At Christmas, my parents brought me a box of recipe books from my grandmother, Josephine Elizabeth Reishus. (After she died, we learned Grandma Jo’s legal name was Josie—the Slovenian form of Josephine.)

While digging through the books from Grandma’s kitchen, I found a treasure trove of recipes, but the jackpot was a book entitled simply “Women’s Glory – The Kitchen.” I opened the cover and on the first page was a picture of potica (pronounced paw-teet-zah), a traditional Slovenian bread.

It turns out the contributors to the book were the members and friends of the Slovenian Women’s Union of America and is filled with recipes of my heritage. It’s hard to explain how exciting this discovery was.

When I was growing up, Slovenia was not even on the map, and no one outside my family and Iron Rangers knew what potica was. Now, I have to key to make this delicious bread that links me to my grandmother. It’s the best gift since the U.N recognized Slovenia on my 22nd birthday, Jan 15, 1992.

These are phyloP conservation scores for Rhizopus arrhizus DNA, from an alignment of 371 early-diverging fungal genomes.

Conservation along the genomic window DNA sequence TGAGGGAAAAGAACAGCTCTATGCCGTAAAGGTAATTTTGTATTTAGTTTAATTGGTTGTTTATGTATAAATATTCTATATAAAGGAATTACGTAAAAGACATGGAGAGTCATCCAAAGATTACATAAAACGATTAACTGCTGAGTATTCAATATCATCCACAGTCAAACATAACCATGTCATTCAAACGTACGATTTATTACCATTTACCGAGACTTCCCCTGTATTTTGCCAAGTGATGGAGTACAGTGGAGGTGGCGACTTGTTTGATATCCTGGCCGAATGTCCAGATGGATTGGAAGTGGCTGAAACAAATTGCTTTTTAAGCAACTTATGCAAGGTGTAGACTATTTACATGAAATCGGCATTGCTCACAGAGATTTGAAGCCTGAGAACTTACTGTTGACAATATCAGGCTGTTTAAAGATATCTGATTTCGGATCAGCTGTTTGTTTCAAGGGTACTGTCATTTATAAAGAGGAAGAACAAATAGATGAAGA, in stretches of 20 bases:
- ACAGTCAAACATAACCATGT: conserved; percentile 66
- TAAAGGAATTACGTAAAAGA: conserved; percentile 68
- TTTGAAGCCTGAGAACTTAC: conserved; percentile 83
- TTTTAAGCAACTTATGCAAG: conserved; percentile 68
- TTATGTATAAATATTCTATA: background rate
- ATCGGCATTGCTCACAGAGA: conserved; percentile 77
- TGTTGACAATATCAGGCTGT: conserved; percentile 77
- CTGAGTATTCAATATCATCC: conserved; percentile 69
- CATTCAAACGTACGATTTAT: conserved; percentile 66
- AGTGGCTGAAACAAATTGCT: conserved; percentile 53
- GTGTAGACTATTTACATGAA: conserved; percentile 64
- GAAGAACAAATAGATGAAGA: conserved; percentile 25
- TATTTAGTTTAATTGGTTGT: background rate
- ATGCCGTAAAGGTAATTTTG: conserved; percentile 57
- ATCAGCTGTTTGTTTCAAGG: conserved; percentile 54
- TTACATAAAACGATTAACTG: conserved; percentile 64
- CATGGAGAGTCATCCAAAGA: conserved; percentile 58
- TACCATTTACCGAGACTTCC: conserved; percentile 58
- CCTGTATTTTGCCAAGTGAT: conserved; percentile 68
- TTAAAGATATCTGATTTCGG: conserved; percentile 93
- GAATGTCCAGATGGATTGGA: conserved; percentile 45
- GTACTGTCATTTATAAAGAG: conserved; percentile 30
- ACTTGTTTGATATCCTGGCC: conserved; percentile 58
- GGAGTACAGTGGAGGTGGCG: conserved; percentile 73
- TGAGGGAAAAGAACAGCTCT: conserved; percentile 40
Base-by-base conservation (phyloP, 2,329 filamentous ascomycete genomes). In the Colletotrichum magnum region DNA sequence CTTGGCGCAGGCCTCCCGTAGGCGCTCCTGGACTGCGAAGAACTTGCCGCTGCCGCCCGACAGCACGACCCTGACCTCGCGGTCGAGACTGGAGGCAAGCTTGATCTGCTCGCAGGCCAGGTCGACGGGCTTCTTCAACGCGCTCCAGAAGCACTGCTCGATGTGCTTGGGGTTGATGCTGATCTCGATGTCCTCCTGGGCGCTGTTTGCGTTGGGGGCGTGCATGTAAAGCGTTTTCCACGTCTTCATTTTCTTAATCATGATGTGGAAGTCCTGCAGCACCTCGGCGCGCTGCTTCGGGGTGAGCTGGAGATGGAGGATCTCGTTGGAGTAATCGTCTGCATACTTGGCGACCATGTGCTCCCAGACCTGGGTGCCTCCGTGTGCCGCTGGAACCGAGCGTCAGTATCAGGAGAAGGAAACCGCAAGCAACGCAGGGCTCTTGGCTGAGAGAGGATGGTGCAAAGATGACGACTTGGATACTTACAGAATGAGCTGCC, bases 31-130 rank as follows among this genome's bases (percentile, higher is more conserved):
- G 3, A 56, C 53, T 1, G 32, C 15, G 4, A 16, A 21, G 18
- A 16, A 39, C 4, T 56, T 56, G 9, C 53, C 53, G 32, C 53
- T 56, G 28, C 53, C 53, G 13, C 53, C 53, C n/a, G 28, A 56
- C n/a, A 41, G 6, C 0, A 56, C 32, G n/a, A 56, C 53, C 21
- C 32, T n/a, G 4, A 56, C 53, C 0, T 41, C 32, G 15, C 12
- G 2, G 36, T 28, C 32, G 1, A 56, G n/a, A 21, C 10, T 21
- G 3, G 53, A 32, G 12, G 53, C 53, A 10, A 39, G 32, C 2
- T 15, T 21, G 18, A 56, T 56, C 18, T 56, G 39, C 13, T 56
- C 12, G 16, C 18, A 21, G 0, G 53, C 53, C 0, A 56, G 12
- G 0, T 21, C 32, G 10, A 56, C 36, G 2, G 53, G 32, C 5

There are pages and pages of recipes for potica. I grew up with a ground walnut and honey filling, but other filling include raisin-nut, chocolate, currants, or even savory fillings such as cheese and ham.

Potica is not easy to make. Dad remembers grandma making sure the humidity level of the house was right for the dough. Mom said grandma told her sometimes the dough doesn’t come out right and you have to throw it all away. For years, I let these stories frighten me into not attempting it.

Last year, my brother brought three varieties of potica to Easter dinner. He ordered them from the Sunrise Bakery in Hibbing.

My goal this year is to serve homemade potica.

I’d better start practicing!

Confession of a technophobe

Wednesday, January 6th, 2010

I am hopelessly out of touch with the times.

When I was a teen, I loved to listen to the year-end review of #1 hits on the music charts. It was an afternoon of music  that was familiar to me. It was an afternoon of music that had been played in the car, at school dances and on MTV for the past 12 months. (For those of you who didn’t know that I am a member of Generation X, you do now.)